Effect of Microstructural Anisotropy of PM Precursors on the Characteristic Expansion of Aluminum Foams
This work investigates the causes of the anisotropic early expansion (below the melting point) of powder metallurgical (PM) aluminum foam precursors by evaluating the crystallographic anisotropy induced during the production of the precursor materials. A varied group of precursors prepared using different parameters and techniques (direct powder extrusion and hot uniaxial compression) has been investigated. Multidirectional foaming expansion has been registered in situ by means of the optical expandometry technique, while X-ray diffraction has been used to characterize the preferred crystallographic orientation (texture) of the pressed powders. The results point to a clear correlation between the expansion anisotropy and the microstructural crystallographic anisotropy of the precursors. Although this correlation is not a direct cause–effect phenomenon, it is a good indicator of intrinsic precursor characteristics, such as densification and powder interparticle bonding, which govern the expansion behavior during the early stages when the material is still in a solid or semisolid state.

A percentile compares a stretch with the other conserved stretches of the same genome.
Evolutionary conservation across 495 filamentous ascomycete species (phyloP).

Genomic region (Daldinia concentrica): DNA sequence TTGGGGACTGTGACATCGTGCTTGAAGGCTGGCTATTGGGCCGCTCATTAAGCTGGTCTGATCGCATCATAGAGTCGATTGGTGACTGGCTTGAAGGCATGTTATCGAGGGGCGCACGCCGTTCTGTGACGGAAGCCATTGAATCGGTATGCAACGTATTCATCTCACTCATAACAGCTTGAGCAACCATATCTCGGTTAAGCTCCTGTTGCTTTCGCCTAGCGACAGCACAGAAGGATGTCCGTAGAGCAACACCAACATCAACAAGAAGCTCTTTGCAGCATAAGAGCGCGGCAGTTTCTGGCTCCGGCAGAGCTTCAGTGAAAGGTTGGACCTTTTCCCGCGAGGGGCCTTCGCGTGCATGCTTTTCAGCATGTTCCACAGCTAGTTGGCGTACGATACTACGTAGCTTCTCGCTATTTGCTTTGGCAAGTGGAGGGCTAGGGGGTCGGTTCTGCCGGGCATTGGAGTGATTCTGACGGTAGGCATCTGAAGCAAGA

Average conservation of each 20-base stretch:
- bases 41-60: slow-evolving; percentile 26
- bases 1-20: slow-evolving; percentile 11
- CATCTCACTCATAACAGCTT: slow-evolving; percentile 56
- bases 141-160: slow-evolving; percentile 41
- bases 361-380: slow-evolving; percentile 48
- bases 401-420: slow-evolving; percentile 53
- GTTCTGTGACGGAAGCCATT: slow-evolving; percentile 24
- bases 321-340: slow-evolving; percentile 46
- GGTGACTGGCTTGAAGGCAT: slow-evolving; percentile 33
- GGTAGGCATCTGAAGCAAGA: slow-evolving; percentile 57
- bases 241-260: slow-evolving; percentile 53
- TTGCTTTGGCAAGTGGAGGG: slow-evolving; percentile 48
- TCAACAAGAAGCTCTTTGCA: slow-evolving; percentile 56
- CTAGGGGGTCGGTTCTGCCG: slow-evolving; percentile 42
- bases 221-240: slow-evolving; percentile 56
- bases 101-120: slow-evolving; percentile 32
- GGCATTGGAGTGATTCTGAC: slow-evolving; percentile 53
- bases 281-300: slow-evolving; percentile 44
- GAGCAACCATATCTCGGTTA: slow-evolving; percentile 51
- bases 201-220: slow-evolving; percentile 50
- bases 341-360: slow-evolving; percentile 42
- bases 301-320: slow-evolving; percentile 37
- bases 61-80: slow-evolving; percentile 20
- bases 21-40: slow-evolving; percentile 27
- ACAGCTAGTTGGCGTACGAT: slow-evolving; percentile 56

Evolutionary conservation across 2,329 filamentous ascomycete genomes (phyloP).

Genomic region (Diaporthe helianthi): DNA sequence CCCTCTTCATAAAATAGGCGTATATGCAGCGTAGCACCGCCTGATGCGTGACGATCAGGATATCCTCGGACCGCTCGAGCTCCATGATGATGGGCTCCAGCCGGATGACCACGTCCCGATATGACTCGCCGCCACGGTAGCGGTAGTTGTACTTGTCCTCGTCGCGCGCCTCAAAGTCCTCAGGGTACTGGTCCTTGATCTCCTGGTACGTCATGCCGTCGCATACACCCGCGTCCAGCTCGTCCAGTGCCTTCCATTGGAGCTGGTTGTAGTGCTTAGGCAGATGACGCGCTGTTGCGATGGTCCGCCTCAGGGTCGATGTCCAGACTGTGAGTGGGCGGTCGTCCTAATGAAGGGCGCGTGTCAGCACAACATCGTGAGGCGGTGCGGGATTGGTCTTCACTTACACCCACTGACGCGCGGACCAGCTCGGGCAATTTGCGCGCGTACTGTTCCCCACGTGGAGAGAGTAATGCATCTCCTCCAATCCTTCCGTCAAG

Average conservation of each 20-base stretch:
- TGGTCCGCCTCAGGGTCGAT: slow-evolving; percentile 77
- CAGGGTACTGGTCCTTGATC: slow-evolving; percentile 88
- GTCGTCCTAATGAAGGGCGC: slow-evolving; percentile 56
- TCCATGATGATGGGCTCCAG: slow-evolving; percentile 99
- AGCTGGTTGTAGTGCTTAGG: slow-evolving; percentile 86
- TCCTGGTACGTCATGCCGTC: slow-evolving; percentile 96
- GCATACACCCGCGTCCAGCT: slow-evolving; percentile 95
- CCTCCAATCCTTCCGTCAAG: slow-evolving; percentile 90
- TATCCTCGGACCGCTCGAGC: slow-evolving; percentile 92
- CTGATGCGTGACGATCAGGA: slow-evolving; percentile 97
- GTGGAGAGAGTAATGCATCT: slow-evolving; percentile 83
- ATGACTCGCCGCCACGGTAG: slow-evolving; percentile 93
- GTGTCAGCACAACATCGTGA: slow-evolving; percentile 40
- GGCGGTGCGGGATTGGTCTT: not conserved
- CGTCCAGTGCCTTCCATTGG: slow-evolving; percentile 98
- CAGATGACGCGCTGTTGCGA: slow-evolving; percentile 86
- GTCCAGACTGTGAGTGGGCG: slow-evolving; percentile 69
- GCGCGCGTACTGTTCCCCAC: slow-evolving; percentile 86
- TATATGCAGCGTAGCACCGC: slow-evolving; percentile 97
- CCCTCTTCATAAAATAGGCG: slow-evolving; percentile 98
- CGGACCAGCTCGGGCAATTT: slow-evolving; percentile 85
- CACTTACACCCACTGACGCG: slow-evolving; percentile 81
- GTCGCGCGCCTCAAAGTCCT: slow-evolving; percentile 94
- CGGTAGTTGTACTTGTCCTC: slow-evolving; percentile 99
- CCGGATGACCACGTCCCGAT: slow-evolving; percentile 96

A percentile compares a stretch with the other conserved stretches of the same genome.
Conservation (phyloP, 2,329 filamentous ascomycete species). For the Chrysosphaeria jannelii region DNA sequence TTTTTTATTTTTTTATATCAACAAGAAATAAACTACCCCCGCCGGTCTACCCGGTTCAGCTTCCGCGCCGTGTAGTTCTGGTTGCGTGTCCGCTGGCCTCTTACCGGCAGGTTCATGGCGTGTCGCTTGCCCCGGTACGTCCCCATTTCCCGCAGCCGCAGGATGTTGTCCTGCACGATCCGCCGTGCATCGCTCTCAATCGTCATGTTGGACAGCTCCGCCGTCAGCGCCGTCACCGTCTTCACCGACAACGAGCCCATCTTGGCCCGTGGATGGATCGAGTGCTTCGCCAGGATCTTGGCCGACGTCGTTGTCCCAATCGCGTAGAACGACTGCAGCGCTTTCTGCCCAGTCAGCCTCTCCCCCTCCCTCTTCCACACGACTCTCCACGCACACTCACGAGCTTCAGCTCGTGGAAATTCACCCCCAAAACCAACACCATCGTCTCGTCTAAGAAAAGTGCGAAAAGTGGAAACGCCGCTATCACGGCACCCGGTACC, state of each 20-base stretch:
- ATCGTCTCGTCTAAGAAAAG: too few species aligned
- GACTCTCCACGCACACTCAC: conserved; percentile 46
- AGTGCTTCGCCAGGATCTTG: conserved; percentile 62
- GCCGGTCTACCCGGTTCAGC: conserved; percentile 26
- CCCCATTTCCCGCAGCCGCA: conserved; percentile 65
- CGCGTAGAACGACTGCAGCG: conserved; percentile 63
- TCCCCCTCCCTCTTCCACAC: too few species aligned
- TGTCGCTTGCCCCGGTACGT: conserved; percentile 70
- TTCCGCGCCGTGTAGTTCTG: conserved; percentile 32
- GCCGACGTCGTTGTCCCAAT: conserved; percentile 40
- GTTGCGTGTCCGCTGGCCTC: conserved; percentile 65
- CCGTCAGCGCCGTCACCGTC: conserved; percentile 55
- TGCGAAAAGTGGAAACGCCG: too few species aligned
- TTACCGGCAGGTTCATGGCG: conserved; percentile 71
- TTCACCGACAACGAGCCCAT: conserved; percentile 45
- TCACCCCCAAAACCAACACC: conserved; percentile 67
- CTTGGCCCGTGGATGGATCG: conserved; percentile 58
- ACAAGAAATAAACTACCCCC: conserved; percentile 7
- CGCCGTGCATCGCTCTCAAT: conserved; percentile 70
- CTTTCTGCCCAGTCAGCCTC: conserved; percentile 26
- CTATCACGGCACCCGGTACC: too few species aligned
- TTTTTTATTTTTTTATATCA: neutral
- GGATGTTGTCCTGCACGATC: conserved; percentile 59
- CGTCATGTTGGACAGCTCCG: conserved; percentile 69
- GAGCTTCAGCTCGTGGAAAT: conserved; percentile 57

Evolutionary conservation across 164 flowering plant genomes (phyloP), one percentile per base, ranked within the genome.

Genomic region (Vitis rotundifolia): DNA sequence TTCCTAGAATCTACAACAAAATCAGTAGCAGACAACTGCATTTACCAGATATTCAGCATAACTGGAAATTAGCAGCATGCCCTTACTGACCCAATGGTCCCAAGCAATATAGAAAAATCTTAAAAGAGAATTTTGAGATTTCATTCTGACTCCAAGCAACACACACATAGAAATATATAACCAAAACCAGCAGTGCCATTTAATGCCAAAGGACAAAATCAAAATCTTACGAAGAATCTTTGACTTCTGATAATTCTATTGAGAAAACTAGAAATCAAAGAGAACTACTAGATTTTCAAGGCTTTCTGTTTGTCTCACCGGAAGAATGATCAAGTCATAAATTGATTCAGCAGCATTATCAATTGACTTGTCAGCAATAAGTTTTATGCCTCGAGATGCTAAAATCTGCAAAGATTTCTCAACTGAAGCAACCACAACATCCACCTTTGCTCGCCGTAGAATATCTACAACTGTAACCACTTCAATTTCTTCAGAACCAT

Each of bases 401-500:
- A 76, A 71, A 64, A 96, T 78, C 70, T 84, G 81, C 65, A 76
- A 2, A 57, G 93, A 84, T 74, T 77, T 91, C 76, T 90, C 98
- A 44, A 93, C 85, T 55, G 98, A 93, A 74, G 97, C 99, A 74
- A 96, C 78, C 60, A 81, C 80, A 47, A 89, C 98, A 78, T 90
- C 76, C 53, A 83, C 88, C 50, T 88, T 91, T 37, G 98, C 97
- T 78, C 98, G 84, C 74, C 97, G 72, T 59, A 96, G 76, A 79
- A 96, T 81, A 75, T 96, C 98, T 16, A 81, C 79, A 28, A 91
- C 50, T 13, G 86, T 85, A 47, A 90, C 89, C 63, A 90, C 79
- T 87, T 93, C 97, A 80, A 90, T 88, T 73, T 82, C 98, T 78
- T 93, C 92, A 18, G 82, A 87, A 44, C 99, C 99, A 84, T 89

KeywordsFoam Aluminum Foam Compaction Pressure Expansion Behavior Semisolid State
Financial assistance from the MCINN and Feder Program (MAT2009-14001-C02-01 and MAT 2012-34901), the Junta of Castille and Leon (VA174A12-2) and the European Space Agency (Project MAP AO-99-075) is gratefully acknowledged. In addition, the authors are grateful to the Spanish Ministry of Economy and Competitiveness, which supported this investigation with a FPU-doctoral grant Ref-AP-2007-03318 (J. Lázaro) and a Juan de la Cierva contract of E. Solórzano (JCI-2011-09775). Financial support for PIRTU contract of E. Laguna-Gutierrez by Junta of Castile and Leon (EDU/289/2011) and co-funded by the European Social Fund is also acknowledged. The authors would also like to thank the Alulight Company for providing some of the precursor materials used in this study.
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